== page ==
Your guide to work schedules: Which type of work schedule is best?

Last updated: June 17, 2024
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Kai Dickerson
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Your guide to work schedules: Which type of work schedule is best?
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Part of landing the perfect job is finding a work schedule that fits your needs.

But there are so many types of schedules. It can be hard to know which one is right for you.

You might find yourself wondering: what are the pros and cons of a seasonal job? How many hours do you need to work to be full-time? What’s the difference between first and second shift?

And what’s a 5/4/9 schedule, anyway?

We’re here to help. This article explains each type of work schedule along with their benefits and downsides.

What is a work schedule?

A work schedule refers to the hours that an employee is expected to work.

Your work schedule will usually be determined by your employer, although some types of work schedules allow you more flexibility to choose your own hours.

Be sure to ask your potential employer about the work schedule before you accept a position.

Why is your work schedule important?

There are pros and cons to every type of work schedule. It’s all about finding the one that works for you.

Everyone’s ideal work schedule is different. For example, one person might need to work the night shift so that they can care for a sick family member during the day, while another is focused on getting three-day weekends so that they can take longer vacations.

For a lot of people, flexibility in the workplace is very important. Choosing your shift, working from home, or starting your workday a couple of hours late on some days can help you fit your job into your lifestyle.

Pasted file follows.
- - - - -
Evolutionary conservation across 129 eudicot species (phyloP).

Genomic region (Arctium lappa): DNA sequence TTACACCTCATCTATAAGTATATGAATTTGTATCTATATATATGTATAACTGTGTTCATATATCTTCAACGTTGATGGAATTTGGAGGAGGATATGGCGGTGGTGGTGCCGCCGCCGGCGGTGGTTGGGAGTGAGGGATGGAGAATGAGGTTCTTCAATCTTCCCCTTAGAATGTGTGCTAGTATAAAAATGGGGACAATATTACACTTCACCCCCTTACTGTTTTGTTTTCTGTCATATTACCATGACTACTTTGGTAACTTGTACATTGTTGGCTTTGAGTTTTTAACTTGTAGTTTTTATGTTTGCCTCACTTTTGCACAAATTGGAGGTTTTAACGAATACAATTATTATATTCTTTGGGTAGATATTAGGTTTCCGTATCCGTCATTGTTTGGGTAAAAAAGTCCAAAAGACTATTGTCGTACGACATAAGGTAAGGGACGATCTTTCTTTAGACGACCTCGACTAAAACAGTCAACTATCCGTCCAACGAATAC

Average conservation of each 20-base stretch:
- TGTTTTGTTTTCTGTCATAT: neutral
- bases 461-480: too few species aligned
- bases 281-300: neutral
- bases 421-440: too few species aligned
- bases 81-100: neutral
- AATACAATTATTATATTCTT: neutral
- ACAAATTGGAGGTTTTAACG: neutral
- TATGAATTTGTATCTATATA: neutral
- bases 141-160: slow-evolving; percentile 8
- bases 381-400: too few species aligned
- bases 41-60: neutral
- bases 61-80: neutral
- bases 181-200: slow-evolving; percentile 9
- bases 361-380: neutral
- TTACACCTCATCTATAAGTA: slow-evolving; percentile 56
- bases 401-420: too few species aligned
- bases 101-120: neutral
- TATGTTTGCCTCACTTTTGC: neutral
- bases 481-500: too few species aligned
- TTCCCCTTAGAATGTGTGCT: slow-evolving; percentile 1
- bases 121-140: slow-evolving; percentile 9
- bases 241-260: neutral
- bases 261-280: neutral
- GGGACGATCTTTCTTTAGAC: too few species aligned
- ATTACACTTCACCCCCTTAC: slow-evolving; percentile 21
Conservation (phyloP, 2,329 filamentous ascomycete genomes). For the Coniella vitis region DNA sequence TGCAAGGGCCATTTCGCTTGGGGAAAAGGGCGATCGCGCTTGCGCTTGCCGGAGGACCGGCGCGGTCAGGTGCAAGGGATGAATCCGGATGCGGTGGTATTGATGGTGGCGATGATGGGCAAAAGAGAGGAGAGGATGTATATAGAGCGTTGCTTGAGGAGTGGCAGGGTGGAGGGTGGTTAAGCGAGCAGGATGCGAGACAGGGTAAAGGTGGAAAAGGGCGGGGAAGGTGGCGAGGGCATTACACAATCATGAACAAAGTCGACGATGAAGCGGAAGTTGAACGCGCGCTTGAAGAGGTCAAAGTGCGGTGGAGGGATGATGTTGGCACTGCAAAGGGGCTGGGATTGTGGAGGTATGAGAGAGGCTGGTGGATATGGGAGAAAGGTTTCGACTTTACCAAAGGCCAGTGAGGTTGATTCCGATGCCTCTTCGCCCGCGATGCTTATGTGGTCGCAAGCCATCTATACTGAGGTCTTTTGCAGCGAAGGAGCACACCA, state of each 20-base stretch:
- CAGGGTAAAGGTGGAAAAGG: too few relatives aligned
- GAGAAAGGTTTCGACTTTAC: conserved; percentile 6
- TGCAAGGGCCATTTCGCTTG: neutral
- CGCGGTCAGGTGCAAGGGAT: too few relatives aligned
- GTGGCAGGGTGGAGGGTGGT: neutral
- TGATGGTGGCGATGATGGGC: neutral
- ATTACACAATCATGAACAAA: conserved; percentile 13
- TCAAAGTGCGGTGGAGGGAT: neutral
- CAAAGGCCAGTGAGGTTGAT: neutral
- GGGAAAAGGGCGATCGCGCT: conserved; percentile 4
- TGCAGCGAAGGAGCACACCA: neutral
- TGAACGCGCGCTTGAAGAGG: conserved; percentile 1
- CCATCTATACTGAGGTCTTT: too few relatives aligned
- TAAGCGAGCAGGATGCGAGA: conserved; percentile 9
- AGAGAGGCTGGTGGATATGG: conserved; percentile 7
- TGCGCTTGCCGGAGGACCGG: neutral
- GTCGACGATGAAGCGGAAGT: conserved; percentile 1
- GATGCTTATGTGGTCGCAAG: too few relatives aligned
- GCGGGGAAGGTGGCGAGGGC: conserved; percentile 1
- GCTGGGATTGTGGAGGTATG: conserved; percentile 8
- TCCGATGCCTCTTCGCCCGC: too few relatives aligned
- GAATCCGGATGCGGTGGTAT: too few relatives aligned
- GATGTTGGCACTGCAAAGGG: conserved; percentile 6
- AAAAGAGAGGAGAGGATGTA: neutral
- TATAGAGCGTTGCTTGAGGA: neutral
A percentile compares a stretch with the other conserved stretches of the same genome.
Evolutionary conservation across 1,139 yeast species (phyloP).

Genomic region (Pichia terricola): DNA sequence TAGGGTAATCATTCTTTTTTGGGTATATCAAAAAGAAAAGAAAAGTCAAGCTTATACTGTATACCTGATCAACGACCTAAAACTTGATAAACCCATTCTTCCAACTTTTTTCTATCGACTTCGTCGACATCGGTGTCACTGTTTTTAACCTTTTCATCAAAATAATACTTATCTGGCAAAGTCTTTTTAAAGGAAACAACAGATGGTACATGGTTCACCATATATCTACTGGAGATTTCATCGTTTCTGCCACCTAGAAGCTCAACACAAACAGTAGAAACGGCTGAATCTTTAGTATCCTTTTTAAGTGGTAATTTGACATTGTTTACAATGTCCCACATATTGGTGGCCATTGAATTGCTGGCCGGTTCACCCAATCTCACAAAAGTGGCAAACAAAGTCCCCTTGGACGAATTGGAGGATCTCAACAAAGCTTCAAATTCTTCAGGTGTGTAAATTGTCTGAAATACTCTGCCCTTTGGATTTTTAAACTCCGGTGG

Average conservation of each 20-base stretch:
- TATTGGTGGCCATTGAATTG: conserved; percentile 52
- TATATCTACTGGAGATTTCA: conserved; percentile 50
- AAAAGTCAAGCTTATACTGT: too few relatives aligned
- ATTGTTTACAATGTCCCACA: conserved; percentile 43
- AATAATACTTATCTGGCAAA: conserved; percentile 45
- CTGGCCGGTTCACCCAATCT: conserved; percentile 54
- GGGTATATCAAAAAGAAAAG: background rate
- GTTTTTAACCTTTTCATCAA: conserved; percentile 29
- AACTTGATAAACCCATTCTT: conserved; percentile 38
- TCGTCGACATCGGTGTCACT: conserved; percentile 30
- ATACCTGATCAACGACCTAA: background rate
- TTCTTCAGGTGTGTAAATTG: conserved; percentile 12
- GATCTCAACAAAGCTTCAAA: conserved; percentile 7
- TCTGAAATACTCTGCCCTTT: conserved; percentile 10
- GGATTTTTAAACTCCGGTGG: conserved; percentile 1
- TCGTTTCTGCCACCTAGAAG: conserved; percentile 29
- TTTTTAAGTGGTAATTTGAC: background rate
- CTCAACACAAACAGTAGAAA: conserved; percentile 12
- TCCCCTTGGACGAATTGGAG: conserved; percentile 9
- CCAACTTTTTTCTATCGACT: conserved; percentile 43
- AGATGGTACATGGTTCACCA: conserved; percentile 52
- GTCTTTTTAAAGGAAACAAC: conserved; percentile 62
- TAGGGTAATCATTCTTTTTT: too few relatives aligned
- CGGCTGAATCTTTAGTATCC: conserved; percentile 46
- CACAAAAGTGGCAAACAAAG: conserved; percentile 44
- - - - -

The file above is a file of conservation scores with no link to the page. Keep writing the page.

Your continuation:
In fact, flexible workplace arrangements are as significant as salary and benefits for 70% of employees. 77% consider a flexible workplace to be a major consideration for their next job hunt.

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For other job seekers, flexibility isn’t the most important factor. For example, someone might commit to a non-standard shift to get a higher pay rate. Another might look for stability, avoiding jobs with an unpredictable work schedule.

Types of work schedules

To find a job with the ideal work schedule, you first need to understand the common types of work schedules along with their pros and cons.

Full-time work schedule

You’ve probably heard these jobs referred to as “nine-to-five,” although they don’t always follow that schedule.

Whether your job counts as full-time depends on how many hours you work. But confusingly, that number varies. There’s no single legal definition of what full-time means.

The U.S. Bureau of Labor Statistics defines full-time as working 35 hours per week or more. But a lot of employers consider 30 hours and up to be full-time, while some require at least 40 hours.

The Fair Labor Standards Act (FLSA), a U.S. law that governs overtime pay and child labor, doesn’t define full-time.

On average, full-time workers put in 8.5 hours per day.

Why does it matter whether you’re a full-time employee?

If you’re an hourly worker, you should find out how many hours you’re guaranteed each week. You may be thinking that “full-time” means you’ll always get paid for a 40 hour work week, while your employer only intends to give you 30 hours.

Full-time jobs are also often sought after because they’re more likely to have benefits like health insurance, paid time off, and retirement savings. But this isn’t always the case, either.

The Affordable Care Act (ACA) requires U.S. employers with 50 or more employees to pay a penalty if they don’t provide health insurance benefits to 95% of their full-time workers. In this case, full-time means 30 hours per week.

But if you work for a smaller employer or fall into the other 5%, you might not get healthcare. And some part-time jobs do provide health insurance and other benefits.

Full-time work is the most popular type — 83% of the American workforce is employed full-time.